Knowing that His detractors and their successors in history would depreciate the value of His miracles of healing, Jesus Christ, beyond merely repairing life, also proved that He was capable of renewing life.
And when he thus had spoken, he cried with a loud voice, Lazarus, come forth. And he that was dead came forth, bound hand and foot with graveclothes: and his face was bound about with a napkin. Jesus said unto them, Loose him, and let him go. Then many of the Jews which came to Mary, and had seen the things that Jesus did, believed on him (John 11:43-45).
Standing before the tomb of the man who had been dead for four days, Jesus Christ called that man by name and commanded him to step back into the land of the living. This was not simply healing. The eyes of Lazarus were more than blind; His ears were more than deaf; his heart, more than weak, was cold and dead. Hearing the call of the Author of life, that heart began to beat once more, and every cell in that body flickered into renewed life. Lazarus stepped out of that tomb and presented himself to his friends. They recognized him as the same who had died. Here was a powerful certification that the Man who called him from the tomb was indeed the Son of God. The Creator of the universe had demonstrated His mastery over His creation.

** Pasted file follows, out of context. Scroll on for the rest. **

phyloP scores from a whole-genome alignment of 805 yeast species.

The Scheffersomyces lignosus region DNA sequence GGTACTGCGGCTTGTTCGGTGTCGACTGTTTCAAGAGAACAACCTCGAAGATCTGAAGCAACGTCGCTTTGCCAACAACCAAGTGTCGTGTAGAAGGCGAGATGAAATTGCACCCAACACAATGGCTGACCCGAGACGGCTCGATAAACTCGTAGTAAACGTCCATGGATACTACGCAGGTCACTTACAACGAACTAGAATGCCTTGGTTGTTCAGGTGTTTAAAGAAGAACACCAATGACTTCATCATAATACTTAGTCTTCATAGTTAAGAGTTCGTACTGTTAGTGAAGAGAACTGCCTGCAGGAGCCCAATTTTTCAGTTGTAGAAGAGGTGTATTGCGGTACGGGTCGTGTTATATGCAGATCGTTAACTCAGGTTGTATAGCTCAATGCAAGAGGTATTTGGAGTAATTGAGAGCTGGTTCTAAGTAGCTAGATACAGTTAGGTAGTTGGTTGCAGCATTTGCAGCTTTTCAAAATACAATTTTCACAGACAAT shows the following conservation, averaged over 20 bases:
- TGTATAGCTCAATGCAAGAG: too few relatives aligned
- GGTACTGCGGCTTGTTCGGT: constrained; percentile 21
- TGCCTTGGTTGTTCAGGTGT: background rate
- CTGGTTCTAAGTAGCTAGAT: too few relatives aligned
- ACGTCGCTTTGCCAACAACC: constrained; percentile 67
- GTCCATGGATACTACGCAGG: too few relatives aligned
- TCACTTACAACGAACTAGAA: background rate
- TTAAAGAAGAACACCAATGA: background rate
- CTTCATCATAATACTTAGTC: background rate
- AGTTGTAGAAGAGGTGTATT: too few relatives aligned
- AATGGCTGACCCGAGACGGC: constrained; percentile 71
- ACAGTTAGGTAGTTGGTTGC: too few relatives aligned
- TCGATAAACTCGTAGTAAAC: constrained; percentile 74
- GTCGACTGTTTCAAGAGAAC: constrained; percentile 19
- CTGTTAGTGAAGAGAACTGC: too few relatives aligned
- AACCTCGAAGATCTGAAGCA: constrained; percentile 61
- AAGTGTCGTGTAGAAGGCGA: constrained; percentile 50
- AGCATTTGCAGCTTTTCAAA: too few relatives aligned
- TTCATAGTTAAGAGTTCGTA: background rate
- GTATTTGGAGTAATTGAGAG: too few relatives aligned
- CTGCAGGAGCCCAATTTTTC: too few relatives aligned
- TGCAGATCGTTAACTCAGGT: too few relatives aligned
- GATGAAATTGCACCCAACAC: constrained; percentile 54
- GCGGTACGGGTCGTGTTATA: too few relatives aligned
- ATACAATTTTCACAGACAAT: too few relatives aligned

Consider as well the testimony of His Father.
The occasion was on a festive day when thousands came out from the city of Jerusalem to hear the preaching of a most unusual man, John the Baptist. This man, rugged in appearance and rude in speech, preached as if there were a strange fire burning in his soul. He knew that he was the last great prophet standing in the same line with Isaiah, Ezekiel and Malachi, who would announce the personal coming of God the Creator into the world of His creation. John was the announcer, the forerunner, the harbinger of the great day of divine intervention in the lives of men. He said,